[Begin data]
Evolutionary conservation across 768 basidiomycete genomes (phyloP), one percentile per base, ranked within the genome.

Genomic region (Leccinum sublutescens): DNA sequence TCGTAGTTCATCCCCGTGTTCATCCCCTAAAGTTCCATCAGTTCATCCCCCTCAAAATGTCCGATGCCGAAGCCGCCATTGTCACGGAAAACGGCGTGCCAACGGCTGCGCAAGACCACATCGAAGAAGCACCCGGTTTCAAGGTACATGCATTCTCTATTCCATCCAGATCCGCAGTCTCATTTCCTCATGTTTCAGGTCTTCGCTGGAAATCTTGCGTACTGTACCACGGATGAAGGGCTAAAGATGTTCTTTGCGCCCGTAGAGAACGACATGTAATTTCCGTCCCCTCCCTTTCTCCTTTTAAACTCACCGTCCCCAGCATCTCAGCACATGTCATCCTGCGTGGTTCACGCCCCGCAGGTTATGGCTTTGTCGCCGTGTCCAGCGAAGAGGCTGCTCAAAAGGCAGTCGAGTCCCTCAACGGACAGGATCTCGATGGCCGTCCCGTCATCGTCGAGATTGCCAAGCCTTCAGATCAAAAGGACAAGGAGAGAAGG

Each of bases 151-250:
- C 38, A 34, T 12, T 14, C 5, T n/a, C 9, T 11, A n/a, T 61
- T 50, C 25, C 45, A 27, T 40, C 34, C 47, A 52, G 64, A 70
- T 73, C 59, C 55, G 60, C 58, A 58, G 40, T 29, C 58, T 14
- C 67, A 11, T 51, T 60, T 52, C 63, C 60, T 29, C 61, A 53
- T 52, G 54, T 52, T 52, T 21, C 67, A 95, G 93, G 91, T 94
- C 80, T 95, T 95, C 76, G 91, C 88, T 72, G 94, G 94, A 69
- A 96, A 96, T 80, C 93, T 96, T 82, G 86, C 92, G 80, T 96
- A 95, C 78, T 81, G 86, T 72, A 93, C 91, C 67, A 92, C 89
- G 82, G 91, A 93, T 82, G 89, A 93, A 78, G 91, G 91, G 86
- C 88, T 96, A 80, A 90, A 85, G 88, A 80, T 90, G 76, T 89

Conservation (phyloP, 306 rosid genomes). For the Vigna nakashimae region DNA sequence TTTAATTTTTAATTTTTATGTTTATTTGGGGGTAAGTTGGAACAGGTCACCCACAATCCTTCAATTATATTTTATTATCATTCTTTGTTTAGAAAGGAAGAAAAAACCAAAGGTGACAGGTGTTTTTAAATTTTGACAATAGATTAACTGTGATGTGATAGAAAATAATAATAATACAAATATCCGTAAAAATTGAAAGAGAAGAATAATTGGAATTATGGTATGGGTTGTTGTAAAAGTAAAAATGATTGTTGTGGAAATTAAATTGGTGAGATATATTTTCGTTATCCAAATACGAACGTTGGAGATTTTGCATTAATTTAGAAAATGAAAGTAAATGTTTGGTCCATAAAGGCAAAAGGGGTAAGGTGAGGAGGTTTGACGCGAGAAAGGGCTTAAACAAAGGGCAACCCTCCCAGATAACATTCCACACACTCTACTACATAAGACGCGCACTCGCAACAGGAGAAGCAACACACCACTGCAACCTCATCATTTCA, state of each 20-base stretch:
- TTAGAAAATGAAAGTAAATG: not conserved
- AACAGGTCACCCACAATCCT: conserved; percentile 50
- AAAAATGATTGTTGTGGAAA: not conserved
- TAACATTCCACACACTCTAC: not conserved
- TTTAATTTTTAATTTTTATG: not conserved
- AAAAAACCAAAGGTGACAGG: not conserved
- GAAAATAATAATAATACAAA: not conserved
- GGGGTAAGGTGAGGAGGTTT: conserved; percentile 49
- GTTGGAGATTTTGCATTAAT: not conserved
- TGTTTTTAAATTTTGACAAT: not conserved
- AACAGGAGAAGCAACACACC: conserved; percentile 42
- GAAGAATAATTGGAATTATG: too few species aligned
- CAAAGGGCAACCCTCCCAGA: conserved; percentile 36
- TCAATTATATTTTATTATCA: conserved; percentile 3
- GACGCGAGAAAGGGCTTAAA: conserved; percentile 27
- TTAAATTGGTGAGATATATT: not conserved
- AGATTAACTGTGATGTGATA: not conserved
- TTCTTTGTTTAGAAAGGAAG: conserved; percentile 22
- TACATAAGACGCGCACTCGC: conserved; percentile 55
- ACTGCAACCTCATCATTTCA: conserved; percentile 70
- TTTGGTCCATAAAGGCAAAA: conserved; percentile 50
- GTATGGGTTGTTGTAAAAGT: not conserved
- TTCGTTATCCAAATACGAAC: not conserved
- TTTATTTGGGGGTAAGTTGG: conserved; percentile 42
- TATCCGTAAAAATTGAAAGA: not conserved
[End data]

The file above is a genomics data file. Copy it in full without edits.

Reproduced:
Evolutionary conservation across 768 basidiomycete genomes (phyloP), one percentile per base, ranked within the genome.

Genomic region (Leccinum sublutescens): DNA sequence TCGTAGTTCATCCCCGTGTTCATCCCCTAAAGTTCCATCAGTTCATCCCCCTCAAAATGTCCGATGCCGAAGCCGCCATTGTCACGGAAAACGGCGTGCCAACGGCTGCGCAAGACCACATCGAAGAAGCACCCGGTTTCAAGGTACATGCATTCTCTATTCCATCCAGATCCGCAGTCTCATTTCCTCATGTTTCAGGTCTTCGCTGGAAATCTTGCGTACTGTACCACGGATGAAGGGCTAAAGATGTTCTTTGCGCCCGTAGAGAACGACATGTAATTTCCGTCCCCTCCCTTTCTCCTTTTAAACTCACCGTCCCCAGCATCTCAGCACATGTCATCCTGCGTGGTTCACGCCCCGCAGGTTATGGCTTTGTCGCCGTGTCCAGCGAAGAGGCTGCTCAAAAGGCAGTCGAGTCCCTCAACGGACAGGATCTCGATGGCCGTCCCGTCATCGTCGAGATTGCCAAGCCTTCAGATCAAAAGGACAAGGAGAGAAGG

Each of bases 151-250:
- C 38, A 34, T 12, T 14, C 5, T n/a, C 9, T 11, A n/a, T 61
- T 50, C 25, C 45, A 27, T 40, C 34, C 47, A 52, G 64, A 70
- T 73, C 59, C 55, G 60, C 58, A 58, G 40, T 29, C 58, T 14
- C 67, A 11, T 51, T 60, T 52, C 63, C 60, T 29, C 61, A 53
- T 52, G 54, T 52, T 52, T 21, C 67, A 95, G 93, G 91, T 94
- C 80, T 95, T 95, C 76, G 91, C 88, T 72, G 94, G 94, A 69
- A 96, A 96, T 80, C 93, T 96, T 82, G 86, C 92, G 80, T 96
- A 95, C 78, T 81, G 86, T 72, A 93, C 91, C 67, A 92, C 89
- G 82, G 91, A 93, T 82, G 89, A 93, A 78, G 91, G 91, G 86
- C 88, T 96, A 80, A 90, A 85, G 88, A 80, T 90, G 76, T 89

Conservation (phyloP, 306 rosid genomes). For the Vigna nakashimae region DNA sequence TTTAATTTTTAATTTTTATGTTTATTTGGGGGTAAGTTGGAACAGGTCACCCACAATCCTTCAATTATATTTTATTATCATTCTTTGTTTAGAAAGGAAGAAAAAACCAAAGGTGACAGGTGTTTTTAAATTTTGACAATAGATTAACTGTGATGTGATAGAAAATAATAATAATACAAATATCCGTAAAAATTGAAAGAGAAGAATAATTGGAATTATGGTATGGGTTGTTGTAAAAGTAAAAATGATTGTTGTGGAAATTAAATTGGTGAGATATATTTTCGTTATCCAAATACGAACGTTGGAGATTTTGCATTAATTTAGAAAATGAAAGTAAATGTTTGGTCCATAAAGGCAAAAGGGGTAAGGTGAGGAGGTTTGACGCGAGAAAGGGCTTAAACAAAGGGCAACCCTCCCAGATAACATTCCACACACTCTACTACATAAGACGCGCACTCGCAACAGGAGAAGCAACACACCACTGCAACCTCATCATTTCA, state of each 20-base stretch:
- TTAGAAAATGAAAGTAAATG: not conserved
- AACAGGTCACCCACAATCCT: conserved; percentile 50
- AAAAATGATTGTTGTGGAAA: not conserved
- TAACATTCCACACACTCTAC: not conserved
- TTTAATTTTTAATTTTTATG: not conserved
- AAAAAACCAAAGGTGACAGG: not conserved
- GAAAATAATAATAATACAAA: not conserved
- GGGGTAAGGTGAGGAGGTTT: conserved; percentile 49
- GTTGGAGATTTTGCATTAAT: not conserved
- TGTTTTTAAATTTTGACAAT: not conserved
- AACAGGAGAAGCAACACACC: conserved; percentile 42
- GAAGAATAATTGGAATTATG: too few species aligned
- CAAAGGGCAACCCTCCCAGA: conserved; percentile 36
- TCAATTATATTTTATTATCA: conserved; percentile 3
- GACGCGAGAAAGGGCTTAAA: conserved; percentile 27
- TTAAATTGGTGAGATATATT: not conserved
- AGATTAACTGTGATGTGATA: not conserved
- TTCTTTGTTTAGAAAGGAAG: conserved; percentile 22
- TACATAAGACGCGCACTCGC: conserved; percentile 55
- ACTGCAACCTCATCATTTCA: conserved; percentile 70
- TTTGGTCCATAAAGGCAAAA: conserved; percentile 50
- GTATGGGTTGTTGTAAAAGT: not conserved
- TTCGTTATCCAAATACGAAC: not conserved
- TTTATTTGGGGGTAAGTTGG: conserved; percentile 42
- TATCCGTAAAAATTGAAAGA: not conserved